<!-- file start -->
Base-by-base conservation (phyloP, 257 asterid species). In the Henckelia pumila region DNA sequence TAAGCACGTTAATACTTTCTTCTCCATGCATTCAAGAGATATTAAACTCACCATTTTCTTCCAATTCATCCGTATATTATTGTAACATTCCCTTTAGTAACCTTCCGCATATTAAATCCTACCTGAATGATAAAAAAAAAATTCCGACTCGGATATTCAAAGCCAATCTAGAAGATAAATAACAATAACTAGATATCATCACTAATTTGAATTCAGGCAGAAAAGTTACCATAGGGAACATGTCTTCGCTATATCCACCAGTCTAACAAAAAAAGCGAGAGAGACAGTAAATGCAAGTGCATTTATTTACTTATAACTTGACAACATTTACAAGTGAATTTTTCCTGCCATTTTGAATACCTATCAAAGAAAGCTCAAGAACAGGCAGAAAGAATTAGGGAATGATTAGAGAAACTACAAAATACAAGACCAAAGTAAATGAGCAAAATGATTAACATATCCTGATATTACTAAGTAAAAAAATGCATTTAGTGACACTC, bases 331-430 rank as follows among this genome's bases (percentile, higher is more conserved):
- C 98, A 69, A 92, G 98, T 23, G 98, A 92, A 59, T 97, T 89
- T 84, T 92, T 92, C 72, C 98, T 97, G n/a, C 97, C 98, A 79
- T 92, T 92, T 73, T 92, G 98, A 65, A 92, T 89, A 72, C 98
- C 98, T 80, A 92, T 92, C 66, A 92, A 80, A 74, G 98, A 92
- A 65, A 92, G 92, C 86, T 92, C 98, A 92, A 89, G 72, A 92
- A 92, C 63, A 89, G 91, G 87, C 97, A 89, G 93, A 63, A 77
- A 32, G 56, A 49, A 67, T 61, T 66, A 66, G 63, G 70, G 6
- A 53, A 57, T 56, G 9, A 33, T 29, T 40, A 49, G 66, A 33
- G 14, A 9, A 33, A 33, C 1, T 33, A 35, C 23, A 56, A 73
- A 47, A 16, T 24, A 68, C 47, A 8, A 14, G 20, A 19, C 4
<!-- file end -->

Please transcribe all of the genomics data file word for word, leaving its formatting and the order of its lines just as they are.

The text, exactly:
Base-by-base conservation (phyloP, 257 asterid species). In the Henckelia pumila region DNA sequence TAAGCACGTTAATACTTTCTTCTCCATGCATTCAAGAGATATTAAACTCACCATTTTCTTCCAATTCATCCGTATATTATTGTAACATTCCCTTTAGTAACCTTCCGCATATTAAATCCTACCTGAATGATAAAAAAAAAATTCCGACTCGGATATTCAAAGCCAATCTAGAAGATAAATAACAATAACTAGATATCATCACTAATTTGAATTCAGGCAGAAAAGTTACCATAGGGAACATGTCTTCGCTATATCCACCAGTCTAACAAAAAAAGCGAGAGAGACAGTAAATGCAAGTGCATTTATTTACTTATAACTTGACAACATTTACAAGTGAATTTTTCCTGCCATTTTGAATACCTATCAAAGAAAGCTCAAGAACAGGCAGAAAGAATTAGGGAATGATTAGAGAAACTACAAAATACAAGACCAAAGTAAATGAGCAAAATGATTAACATATCCTGATATTACTAAGTAAAAAAATGCATTTAGTGACACTC, bases 331-430 rank as follows among this genome's bases (percentile, higher is more conserved):
- C 98, A 69, A 92, G 98, T 23, G 98, A 92, A 59, T 97, T 89
- T 84, T 92, T 92, C 72, C 98, T 97, G n/a, C 97, C 98, A 79
- T 92, T 92, T 73, T 92, G 98, A 65, A 92, T 89, A 72, C 98
- C 98, T 80, A 92, T 92, C 66, A 92, A 80, A 74, G 98, A 92
- A 65, A 92, G 92, C 86, T 92, C 98, A 92, A 89, G 72, A 92
- A 92, C 63, A 89, G 91, G 87, C 97, A 89, G 93, A 63, A 77
- A 32, G 56, A 49, A 67, T 61, T 66, A 66, G 63, G 70, G 6
- A 53, A 57, T 56, G 9, A 33, T 29, T 40, A 49, G 66, A 33
- G 14, A 9, A 33, A 33, C 1, T 33, A 35, C 23, A 56, A 73
- A 47, A 16, T 24, A 68, C 47, A 8, A 14, G 20, A 19, C 4